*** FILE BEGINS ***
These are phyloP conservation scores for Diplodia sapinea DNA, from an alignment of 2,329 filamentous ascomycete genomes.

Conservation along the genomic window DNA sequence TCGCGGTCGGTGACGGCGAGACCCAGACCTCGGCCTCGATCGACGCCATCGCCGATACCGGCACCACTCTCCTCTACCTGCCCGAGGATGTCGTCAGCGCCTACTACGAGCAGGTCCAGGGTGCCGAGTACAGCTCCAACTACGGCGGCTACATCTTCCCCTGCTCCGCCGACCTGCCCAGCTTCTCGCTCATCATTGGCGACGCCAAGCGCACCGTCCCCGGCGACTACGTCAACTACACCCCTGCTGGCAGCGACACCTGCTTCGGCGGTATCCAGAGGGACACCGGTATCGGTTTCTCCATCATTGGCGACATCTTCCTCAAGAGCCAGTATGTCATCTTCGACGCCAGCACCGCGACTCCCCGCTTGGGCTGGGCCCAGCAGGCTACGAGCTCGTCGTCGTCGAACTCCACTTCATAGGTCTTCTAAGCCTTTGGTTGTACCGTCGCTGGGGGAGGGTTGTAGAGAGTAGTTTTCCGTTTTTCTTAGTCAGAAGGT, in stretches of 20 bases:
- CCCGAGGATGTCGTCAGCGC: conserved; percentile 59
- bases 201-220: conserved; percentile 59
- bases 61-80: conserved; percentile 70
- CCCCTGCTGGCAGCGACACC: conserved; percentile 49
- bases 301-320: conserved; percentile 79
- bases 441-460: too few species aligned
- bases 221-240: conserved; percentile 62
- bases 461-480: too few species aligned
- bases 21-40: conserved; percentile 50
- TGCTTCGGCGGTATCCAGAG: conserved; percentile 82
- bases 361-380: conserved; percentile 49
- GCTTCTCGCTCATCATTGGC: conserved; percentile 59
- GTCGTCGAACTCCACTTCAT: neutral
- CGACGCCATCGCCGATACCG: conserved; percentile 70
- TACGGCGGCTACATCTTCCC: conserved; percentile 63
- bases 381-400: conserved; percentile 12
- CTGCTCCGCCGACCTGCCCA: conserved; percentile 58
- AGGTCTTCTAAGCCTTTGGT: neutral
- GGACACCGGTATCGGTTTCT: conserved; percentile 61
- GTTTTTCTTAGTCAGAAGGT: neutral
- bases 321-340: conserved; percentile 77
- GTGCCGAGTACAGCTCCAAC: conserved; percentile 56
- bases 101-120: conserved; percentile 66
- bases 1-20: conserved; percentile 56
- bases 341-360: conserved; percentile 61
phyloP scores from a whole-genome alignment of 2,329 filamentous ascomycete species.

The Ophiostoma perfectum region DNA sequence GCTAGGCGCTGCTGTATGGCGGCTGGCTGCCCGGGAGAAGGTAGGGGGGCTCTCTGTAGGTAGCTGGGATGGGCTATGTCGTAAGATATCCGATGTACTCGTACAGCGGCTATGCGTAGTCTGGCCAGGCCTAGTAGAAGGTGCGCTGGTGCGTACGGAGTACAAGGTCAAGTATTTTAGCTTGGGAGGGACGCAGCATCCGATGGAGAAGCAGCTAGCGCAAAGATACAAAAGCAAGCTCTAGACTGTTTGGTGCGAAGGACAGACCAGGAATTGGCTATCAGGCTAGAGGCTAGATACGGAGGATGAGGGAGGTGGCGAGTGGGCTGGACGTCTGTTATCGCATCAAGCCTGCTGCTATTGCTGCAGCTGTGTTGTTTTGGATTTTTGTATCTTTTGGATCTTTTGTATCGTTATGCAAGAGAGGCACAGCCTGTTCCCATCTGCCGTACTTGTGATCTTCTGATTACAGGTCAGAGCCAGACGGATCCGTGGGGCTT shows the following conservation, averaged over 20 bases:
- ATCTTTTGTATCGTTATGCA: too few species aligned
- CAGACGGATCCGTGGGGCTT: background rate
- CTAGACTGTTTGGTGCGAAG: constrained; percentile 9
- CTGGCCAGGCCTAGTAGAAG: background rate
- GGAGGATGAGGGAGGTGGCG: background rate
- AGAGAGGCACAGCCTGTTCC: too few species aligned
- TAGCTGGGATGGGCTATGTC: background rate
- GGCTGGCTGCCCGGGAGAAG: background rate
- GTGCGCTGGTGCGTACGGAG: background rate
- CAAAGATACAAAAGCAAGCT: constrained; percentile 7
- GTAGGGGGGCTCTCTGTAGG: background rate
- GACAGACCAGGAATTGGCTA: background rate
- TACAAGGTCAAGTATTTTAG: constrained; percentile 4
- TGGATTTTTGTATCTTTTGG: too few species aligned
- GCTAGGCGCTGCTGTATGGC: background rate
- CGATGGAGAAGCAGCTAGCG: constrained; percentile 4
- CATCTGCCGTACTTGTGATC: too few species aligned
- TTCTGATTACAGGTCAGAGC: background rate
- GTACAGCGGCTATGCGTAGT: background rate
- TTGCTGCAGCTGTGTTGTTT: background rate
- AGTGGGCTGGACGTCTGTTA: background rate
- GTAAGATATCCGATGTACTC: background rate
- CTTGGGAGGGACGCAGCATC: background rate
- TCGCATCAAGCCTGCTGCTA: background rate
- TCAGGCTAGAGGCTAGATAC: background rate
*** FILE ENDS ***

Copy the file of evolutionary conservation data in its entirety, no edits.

These are phyloP conservation scores for Diplodia sapinea DNA, from an alignment of 2,329 filamentous ascomycete genomes.

Conservation along the genomic window DNA sequence TCGCGGTCGGTGACGGCGAGACCCAGACCTCGGCCTCGATCGACGCCATCGCCGATACCGGCACCACTCTCCTCTACCTGCCCGAGGATGTCGTCAGCGCCTACTACGAGCAGGTCCAGGGTGCCGAGTACAGCTCCAACTACGGCGGCTACATCTTCCCCTGCTCCGCCGACCTGCCCAGCTTCTCGCTCATCATTGGCGACGCCAAGCGCACCGTCCCCGGCGACTACGTCAACTACACCCCTGCTGGCAGCGACACCTGCTTCGGCGGTATCCAGAGGGACACCGGTATCGGTTTCTCCATCATTGGCGACATCTTCCTCAAGAGCCAGTATGTCATCTTCGACGCCAGCACCGCGACTCCCCGCTTGGGCTGGGCCCAGCAGGCTACGAGCTCGTCGTCGTCGAACTCCACTTCATAGGTCTTCTAAGCCTTTGGTTGTACCGTCGCTGGGGGAGGGTTGTAGAGAGTAGTTTTCCGTTTTTCTTAGTCAGAAGGT, in stretches of 20 bases:
- CCCGAGGATGTCGTCAGCGC: conserved; percentile 59
- bases 201-220: conserved; percentile 59
- bases 61-80: conserved; percentile 70
- CCCCTGCTGGCAGCGACACC: conserved; percentile 49
- bases 301-320: conserved; percentile 79
- bases 441-460: too few species aligned
- bases 221-240: conserved; percentile 62
- bases 461-480: too few species aligned
- bases 21-40: conserved; percentile 50
- TGCTTCGGCGGTATCCAGAG: conserved; percentile 82
- bases 361-380: conserved; percentile 49
- GCTTCTCGCTCATCATTGGC: conserved; percentile 59
- GTCGTCGAACTCCACTTCAT: neutral
- CGACGCCATCGCCGATACCG: conserved; percentile 70
- TACGGCGGCTACATCTTCCC: conserved; percentile 63
- bases 381-400: conserved; percentile 12
- CTGCTCCGCCGACCTGCCCA: conserved; percentile 58
- AGGTCTTCTAAGCCTTTGGT: neutral
- GGACACCGGTATCGGTTTCT: conserved; percentile 61
- GTTTTTCTTAGTCAGAAGGT: neutral
- bases 321-340: conserved; percentile 77
- GTGCCGAGTACAGCTCCAAC: conserved; percentile 56
- bases 101-120: conserved; percentile 66
- bases 1-20: conserved; percentile 56
- bases 341-360: conserved; percentile 61
phyloP scores from a whole-genome alignment of 2,329 filamentous ascomycete species.

The Ophiostoma perfectum region DNA sequence GCTAGGCGCTGCTGTATGGCGGCTGGCTGCCCGGGAGAAGGTAGGGGGGCTCTCTGTAGGTAGCTGGGATGGGCTATGTCGTAAGATATCCGATGTACTCGTACAGCGGCTATGCGTAGTCTGGCCAGGCCTAGTAGAAGGTGCGCTGGTGCGTACGGAGTACAAGGTCAAGTATTTTAGCTTGGGAGGGACGCAGCATCCGATGGAGAAGCAGCTAGCGCAAAGATACAAAAGCAAGCTCTAGACTGTTTGGTGCGAAGGACAGACCAGGAATTGGCTATCAGGCTAGAGGCTAGATACGGAGGATGAGGGAGGTGGCGAGTGGGCTGGACGTCTGTTATCGCATCAAGCCTGCTGCTATTGCTGCAGCTGTGTTGTTTTGGATTTTTGTATCTTTTGGATCTTTTGTATCGTTATGCAAGAGAGGCACAGCCTGTTCCCATCTGCCGTACTTGTGATCTTCTGATTACAGGTCAGAGCCAGACGGATCCGTGGGGCTT shows the following conservation, averaged over 20 bases:
- ATCTTTTGTATCGTTATGCA: too few species aligned
- CAGACGGATCCGTGGGGCTT: background rate
- CTAGACTGTTTGGTGCGAAG: constrained; percentile 9
- CTGGCCAGGCCTAGTAGAAG: background rate
- GGAGGATGAGGGAGGTGGCG: background rate
- AGAGAGGCACAGCCTGTTCC: too few species aligned
- TAGCTGGGATGGGCTATGTC: background rate
- GGCTGGCTGCCCGGGAGAAG: background rate
- GTGCGCTGGTGCGTACGGAG: background rate
- CAAAGATACAAAAGCAAGCT: constrained; percentile 7
- GTAGGGGGGCTCTCTGTAGG: background rate
- GACAGACCAGGAATTGGCTA: background rate
- TACAAGGTCAAGTATTTTAG: constrained; percentile 4
- TGGATTTTTGTATCTTTTGG: too few species aligned
- GCTAGGCGCTGCTGTATGGC: background rate
- CGATGGAGAAGCAGCTAGCG: constrained; percentile 4
- CATCTGCCGTACTTGTGATC: too few species aligned
- TTCTGATTACAGGTCAGAGC: background rate
- GTACAGCGGCTATGCGTAGT: background rate
- TTGCTGCAGCTGTGTTGTTT: background rate
- AGTGGGCTGGACGTCTGTTA: background rate
- GTAAGATATCCGATGTACTC: background rate
- CTTGGGAGGGACGCAGCATC: background rate
- TCGCATCAAGCCTGCTGCTA: background rate
- TCAGGCTAGAGGCTAGATAC: background rate